Disturbances drive forest dynamics in the boreal and temperate regions of Earth [1
]. Climate change has altered historic disturbance patterns, and the direct and indirect effects of altered climate pose an increasingly uncertain future for forest ecosystems [3
]. Adding to the uncertainty are two important elements: to what extent are in situ forest ecosystems the outcome of management activities, in terms of altered structure and composition [5
]? Have altered disturbance regimes resulted in a novel ecosystem [7
]? Addressing these questions brings to the fore the urgent need to better understand relationships between passively and actively managed forest ecosystems in the face of new climatic conditions with shifts in land use and social expectations.
Ecosystem resilience is a desired ecological property to be embedded in natural resource management systems [10
]. Resilience is often described as the resistance of an ecosystem to stress and disturbance, or its capacity to recover to a predisturbance stable state and functioning [11
]. Ecosystem management as a relatively new forest management paradigm has set the goal of resilience of the ecosystem to future disturbances by focusing on sustainability and what remains after resource extraction [12
Knowledge of basic patterns of vegetation dynamics can be employed in management after severe disturbances or land use change to direct the ecosystem toward a desired condition. Incorporating resilience into management requires maintaining or creating adaptation mechanisms that shape the recovery trajectory and that result in desirable patterns of ecosystems and landscapes. There is growing evidence that managing ecosystem legacies can act as a driver to achieve goals in forestry [17
]. Ecosystem legacies are remnants of previous conditions persisting after disturbances [10
] and subsume the varied concepts of biological [22
], ecological [23
], disturbance [24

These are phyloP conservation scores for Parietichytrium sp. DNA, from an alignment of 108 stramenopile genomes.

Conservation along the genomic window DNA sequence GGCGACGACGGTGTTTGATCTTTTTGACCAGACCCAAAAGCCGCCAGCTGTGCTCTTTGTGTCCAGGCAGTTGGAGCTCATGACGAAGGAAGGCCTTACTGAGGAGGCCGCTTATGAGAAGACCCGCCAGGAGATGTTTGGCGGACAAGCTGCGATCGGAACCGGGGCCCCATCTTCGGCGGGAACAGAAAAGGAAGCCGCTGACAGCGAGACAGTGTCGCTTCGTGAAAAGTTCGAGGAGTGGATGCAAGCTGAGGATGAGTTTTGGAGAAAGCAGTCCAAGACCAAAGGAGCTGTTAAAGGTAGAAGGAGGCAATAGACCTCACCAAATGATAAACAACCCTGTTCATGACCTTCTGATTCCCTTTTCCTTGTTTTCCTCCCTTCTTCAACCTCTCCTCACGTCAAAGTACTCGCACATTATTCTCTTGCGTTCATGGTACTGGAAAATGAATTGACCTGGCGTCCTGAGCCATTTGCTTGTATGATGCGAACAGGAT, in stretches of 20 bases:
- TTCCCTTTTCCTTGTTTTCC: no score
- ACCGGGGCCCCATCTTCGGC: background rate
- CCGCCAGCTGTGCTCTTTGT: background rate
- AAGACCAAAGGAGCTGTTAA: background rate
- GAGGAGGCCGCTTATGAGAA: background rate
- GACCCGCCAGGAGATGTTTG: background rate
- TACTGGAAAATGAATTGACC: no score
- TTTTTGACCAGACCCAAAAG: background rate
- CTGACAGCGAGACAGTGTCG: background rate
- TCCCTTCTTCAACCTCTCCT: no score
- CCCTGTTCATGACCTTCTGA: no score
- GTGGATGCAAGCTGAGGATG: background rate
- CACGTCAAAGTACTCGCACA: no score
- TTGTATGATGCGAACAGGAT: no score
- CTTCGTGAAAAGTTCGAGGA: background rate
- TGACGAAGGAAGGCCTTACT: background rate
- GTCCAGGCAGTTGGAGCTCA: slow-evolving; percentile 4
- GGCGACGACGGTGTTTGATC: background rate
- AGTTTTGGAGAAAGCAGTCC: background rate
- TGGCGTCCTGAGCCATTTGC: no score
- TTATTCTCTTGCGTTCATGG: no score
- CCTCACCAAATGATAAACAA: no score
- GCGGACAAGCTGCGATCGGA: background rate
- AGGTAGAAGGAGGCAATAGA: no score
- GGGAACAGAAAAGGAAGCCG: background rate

], soil [25
], and land use legacies [26
The impact (length and strength) of the pool of ecosystem legacies and how they vary at different spatial and temporal scales is a most promising line of further research. In particular, the investigation of how the carbon cycle is directed by legacies is crucial to understanding climate change impacts. Analyses of successional trajectories, ecosystem memory, and novel ecosystems are required to improve modelling in support of forests.
Predictions related to a changing disturbance regime can be derived from legacy functions in the course of recovery of an ecosystem. The potential to support forest resilience to future disturbances can be enhanced by managing the biological components of ecosystem legacies [11
]. For example, refuge areas in managed forest are suggested as mitigation to harmful effects of timber harvest or salvage [17
Often research aims to account for forest ecosystem dynamics resulting from past disturbances. Ecosystem resilience patterns depend on the magnitude of human impact. The nature of disturbances and ecosystem memory (the pool of ecosystem legacies) can be characterized as legacy syndromes, characteristic grouping of legacies that result from differential patterns of editing of legacy elements, which typically can be arranged along a gradient of naturalness [20
]. For example, forest succession after land use change relies on ecosystem memory, rendering highly varying pathways of vegetation dynamics [26
Ecosystem resilience is an emerging hotspot of academic discussion; research questions that emerge include the following: Does traditional forest management ensure the resilience (resistance and recovery) of forests with anticipated climate change? Does naturalness of the ecosystem predetermine which legacy syndromes may have resilient patterns? These questions must be addressed in multitudinous specific socio-ecological contexts. Modelling provides methods for depicting ecosystem legacy syndromes and resilience to disturbances and may provide a key to begin to answer these intriguing questions.
Ecosystem restoration has gained international policy importance; the United Nations has declared that 2020 marks the beginning of the Decade of Ecosystem Restoration [30
]. Restoration decisions should incorporate a vision of the desired future landscape that resonates with all stakeholders and utilizes the best available science [31
]. In addition to the estimated 2 billion hectares of degraded land in need of restoration [32